Aerial Photography – Sossusvlei, Namibia

I recommend you seize every opportunity to photograph a location in the air.
When you go , take two cameras with different focal lengths. Use high shutter speeds (1000 plus). Ask your pilot to circle the most interesting areas and vary altitude. If possible, go doors off to reduce reflections. If it’s not, wear a black long sleeve shirt. Keep your lens/shade out of the wind. Shoot fast. As you fly, so will time.
Photographing the Sossusvlei dune fields by helicopter was a highlight for all of us during my recent workshop in Namibia. The views were simply divine. These images are all panoramic merges. We did a full 360 degree pano from the helicopter, just for fun.
Learn more in my digital photography workshops.

Walk With Someone

Paul Tornaquindici (top) and I (bottom) walked together many times in Namibia.
Standing a few feet apart, we made very different images.


Walk with someone and photograph together.

Then compare the results.

You’ll see a different way of looking at the world.

You’ll also have an opportunity to see how you see more clearly.

Even when the images you make are the same, you’ll learn that some results are driven by convention and this can prompt you to push further, to find something new, and to make your images more personal. Sometimes these differences can be found in context with your other images.

The comparisons and contrasts you’ll see by photographing with someone else can be extremely useful.

Find more resources on Creativity here.
Learn more in my digital photography workshops.

Listen to the Words You Use

You can learn a lot just by listening to yourself. When you speak about yourself, your creative life, and the works you produce, the words you use can be very telling. Do the words you use share common themes?
When I review someone’s work I listen carefully to the words they use to describe themselves and their work. One person was particularly concerned with mortality, his family’s and his own, and he kept using words that had to do with time, often in a limiting way. These concerns were reflected in the images he was making but he wasn’t consciously aware that any of this was taking place. Often it’s best if these kinds of observations are simply stated, without any evaluation or judgement attached. With nothing more than one important observation, he gained new insight into and control of his life and his life’s work. Becoming more aware of how pervading his concerns were allowed him to consider his choices more clearly – actions, reactions, emotional responses, self-image, and the images he made. He felt energized.
I’ve had many similar encounters.
I know that I can learn a lot about myself, simply by listening to how I speak.
Find more inspiration in my Creativity Lessons.
Learn more in my Digital Photography Workshops.

Get Physical With Your Subjects

To truly touch your viewers you may have to touch someone or something else first.

We have many intelligences (intellectual, emotional, physical, etc), but when it comes to making images we often leave many of them out of the mix. Try energizing your creative process by using all of you.

Get physical. The power of touch can reveal volumes. Imagine how much and how quickly an extended hand or a pat on the back can say. This doesn’t only apply to interacting with people and animals. If you physically make contact with any subject, even inanimate objects, you’ll come to understand it better; its scale, texture, density and much more. You may even decide to make contact with more than your hands. Press your face up against a window. Step into the currents of swift-flowing waters. Lay down in shifting sands. Experience your subjects from many perspectives. Doing this will lead to many new ideas. It will also inform old ideas. As your understanding of your subjects grows, your images will take on new dimensions and new depths.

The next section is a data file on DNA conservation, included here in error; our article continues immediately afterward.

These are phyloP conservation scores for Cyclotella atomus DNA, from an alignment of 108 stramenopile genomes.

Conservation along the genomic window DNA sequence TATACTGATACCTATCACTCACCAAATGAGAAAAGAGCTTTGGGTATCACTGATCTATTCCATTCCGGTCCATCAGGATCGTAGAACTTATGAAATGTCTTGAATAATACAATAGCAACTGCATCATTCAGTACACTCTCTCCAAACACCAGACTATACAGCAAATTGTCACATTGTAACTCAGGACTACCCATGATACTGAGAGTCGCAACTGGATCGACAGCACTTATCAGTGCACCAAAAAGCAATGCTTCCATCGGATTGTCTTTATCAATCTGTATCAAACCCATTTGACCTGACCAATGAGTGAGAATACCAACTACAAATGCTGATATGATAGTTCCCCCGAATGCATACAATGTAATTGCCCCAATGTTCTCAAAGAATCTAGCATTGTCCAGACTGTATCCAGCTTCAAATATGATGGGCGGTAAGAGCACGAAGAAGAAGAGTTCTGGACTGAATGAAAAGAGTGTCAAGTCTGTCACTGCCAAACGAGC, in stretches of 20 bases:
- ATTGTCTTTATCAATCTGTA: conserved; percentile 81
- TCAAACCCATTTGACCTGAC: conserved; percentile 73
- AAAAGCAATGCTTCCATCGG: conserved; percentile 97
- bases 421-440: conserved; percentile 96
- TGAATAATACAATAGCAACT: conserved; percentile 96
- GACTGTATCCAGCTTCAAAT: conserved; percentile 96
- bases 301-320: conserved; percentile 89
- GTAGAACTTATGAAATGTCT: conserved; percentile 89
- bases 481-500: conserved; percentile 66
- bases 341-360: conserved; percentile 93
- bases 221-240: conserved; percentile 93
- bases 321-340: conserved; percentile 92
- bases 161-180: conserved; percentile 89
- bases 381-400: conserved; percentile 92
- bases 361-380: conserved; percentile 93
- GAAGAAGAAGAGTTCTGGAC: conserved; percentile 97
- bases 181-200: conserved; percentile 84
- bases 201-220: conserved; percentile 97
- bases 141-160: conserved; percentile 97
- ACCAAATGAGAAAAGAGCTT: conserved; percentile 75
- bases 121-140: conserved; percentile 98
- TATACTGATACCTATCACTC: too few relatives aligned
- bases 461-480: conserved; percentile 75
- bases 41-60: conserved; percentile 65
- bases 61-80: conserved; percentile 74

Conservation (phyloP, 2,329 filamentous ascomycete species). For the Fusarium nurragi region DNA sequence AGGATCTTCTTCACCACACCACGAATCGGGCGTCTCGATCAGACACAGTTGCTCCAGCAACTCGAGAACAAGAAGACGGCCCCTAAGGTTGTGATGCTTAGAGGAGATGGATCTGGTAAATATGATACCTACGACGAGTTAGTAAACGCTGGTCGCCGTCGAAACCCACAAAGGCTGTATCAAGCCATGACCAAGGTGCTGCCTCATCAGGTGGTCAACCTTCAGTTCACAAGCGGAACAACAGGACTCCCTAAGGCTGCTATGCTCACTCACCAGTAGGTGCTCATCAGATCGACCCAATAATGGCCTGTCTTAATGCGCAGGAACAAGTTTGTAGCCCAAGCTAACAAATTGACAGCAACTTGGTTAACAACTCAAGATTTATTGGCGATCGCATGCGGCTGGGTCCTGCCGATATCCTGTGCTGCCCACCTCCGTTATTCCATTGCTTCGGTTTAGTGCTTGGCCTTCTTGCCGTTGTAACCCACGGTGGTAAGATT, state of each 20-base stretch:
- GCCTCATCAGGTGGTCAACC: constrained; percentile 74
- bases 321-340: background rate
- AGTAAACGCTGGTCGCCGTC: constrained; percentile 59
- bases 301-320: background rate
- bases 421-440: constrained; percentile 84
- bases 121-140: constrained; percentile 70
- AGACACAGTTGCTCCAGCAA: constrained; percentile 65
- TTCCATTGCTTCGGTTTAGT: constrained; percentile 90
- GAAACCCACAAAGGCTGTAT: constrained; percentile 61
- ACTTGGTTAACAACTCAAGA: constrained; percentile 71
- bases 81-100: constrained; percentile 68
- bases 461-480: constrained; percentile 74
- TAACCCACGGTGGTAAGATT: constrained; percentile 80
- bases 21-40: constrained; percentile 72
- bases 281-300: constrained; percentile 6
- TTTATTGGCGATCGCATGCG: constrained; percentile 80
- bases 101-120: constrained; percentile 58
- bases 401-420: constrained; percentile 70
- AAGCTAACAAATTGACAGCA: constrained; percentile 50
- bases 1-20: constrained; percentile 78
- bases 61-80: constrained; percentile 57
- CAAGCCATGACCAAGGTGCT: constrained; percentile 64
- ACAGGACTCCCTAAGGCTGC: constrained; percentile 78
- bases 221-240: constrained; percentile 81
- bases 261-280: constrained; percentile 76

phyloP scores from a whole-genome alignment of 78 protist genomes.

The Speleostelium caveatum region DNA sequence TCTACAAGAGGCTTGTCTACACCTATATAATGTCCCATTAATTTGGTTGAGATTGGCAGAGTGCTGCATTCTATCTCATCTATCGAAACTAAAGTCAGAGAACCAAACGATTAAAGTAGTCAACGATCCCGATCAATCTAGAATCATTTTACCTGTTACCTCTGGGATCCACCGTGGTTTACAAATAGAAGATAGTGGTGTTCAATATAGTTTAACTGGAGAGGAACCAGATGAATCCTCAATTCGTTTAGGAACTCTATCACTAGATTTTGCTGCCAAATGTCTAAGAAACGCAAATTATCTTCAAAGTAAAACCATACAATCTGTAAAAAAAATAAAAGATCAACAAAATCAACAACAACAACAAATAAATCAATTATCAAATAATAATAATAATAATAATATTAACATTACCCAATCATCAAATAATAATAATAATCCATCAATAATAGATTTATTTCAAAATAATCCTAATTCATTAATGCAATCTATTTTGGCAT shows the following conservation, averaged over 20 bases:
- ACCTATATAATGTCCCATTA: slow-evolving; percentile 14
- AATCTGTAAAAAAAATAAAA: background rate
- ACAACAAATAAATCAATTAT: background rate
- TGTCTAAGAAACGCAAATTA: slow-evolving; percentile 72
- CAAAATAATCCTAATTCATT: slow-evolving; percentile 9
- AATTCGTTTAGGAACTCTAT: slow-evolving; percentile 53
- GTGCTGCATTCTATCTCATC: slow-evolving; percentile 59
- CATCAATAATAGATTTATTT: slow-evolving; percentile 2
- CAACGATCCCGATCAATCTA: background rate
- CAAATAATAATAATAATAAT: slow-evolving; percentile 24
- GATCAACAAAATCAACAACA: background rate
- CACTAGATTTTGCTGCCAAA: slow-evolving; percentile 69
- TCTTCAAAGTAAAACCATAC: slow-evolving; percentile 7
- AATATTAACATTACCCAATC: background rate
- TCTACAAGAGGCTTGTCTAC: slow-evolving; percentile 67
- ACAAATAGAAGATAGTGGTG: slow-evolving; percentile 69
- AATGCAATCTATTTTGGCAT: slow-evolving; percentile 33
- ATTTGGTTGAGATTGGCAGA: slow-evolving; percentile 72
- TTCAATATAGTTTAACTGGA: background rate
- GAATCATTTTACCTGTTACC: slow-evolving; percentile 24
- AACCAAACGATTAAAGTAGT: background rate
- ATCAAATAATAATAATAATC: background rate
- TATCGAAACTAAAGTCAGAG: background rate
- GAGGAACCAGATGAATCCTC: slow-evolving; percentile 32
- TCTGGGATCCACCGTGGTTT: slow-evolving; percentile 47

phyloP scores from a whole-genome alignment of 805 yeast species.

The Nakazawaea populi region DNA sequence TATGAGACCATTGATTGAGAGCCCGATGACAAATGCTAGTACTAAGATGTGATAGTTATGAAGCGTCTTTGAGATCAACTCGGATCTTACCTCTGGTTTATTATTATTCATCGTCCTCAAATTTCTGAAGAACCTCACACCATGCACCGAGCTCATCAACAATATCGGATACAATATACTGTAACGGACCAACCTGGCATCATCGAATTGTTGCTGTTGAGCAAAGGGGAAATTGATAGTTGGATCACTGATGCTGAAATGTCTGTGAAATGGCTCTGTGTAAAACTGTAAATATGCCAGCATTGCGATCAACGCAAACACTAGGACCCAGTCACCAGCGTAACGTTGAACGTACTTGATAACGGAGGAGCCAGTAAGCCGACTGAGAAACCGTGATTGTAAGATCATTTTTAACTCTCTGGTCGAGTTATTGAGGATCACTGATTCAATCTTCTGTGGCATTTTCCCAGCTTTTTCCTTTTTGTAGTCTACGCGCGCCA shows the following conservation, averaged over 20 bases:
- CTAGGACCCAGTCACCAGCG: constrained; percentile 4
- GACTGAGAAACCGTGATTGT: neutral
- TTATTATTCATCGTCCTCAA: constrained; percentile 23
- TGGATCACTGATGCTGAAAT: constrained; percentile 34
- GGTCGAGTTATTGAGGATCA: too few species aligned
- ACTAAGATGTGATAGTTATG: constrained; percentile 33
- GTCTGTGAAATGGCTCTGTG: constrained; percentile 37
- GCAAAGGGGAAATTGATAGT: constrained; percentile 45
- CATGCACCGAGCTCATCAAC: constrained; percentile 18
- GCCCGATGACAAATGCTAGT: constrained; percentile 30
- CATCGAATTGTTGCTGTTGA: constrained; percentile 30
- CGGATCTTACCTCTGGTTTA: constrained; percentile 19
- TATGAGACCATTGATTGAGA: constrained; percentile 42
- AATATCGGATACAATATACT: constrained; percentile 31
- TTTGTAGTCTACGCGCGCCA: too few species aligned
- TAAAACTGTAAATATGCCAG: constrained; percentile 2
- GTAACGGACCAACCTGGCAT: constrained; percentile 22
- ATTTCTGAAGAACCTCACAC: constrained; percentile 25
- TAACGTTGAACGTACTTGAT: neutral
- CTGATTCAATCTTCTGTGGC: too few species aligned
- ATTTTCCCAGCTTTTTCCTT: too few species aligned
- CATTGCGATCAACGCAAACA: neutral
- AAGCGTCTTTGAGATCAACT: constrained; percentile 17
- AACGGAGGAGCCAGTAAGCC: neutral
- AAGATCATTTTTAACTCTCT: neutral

Find more resources on Creativity here.
Learn more in my digital photography workshops.

Breaking the Rules

In his book Photography and the Art of Seeing, Freeman Patterson offers excellent advice. List all of the rules of photography. Then break them. If you do this, you’ll develop a better understanding of the medium.
I recommend you take this advice one step further. List all of your rules of photography. And break them. You’ll either find confirmation that what you’re doing is right for you or you’ll make new breakthroughs. You’ll develop a better understanding of your personal relationship with the medium and your unique way of looking. Keep going. And revisit this list frequently.
Find my lists in my PDF Breaking The Rules.
Find more resources in my Lessons here.
Find out about my digital photography workshops here.

Tag Galaxy – Search Flickr Visually

Tag Galaxy offers an interactive way to search Flickr visually.
1    Type a tag and a galaxy of related tags will appear as orbiting planets.
TagGalaxy2 2    Click on a planet and images will be assembled in an interactive orb.
GalaxyTag3 3    Click on an image to see the whole image with title.
GalaxyTag4 4    Click again on the image to learn detailed information about it.
GalaxyTag5 5    Click Flickr Page to go to the source file and see comments and more.
Visually find images on Flickr and connections between them with Tag Galaxy.
Try it now!
See my Namibia and Antarctica galleries on Flickr here.
Stay tuned for more.

Chromoscope – Different Views of the Universe


Chromoscope shows you the night sky in multiple wavelengths online.
Watch the tour of features above.
Find more information/images at Chromoscope.
I love this kind of photography. It reminds me that what I see and record is only a very limited slice from a single perspective and moment in time of a much richer world. Technology and community both help me see more diverse perspectives, enlarging my own. You share, I grow. Hopefully it works the other way around too.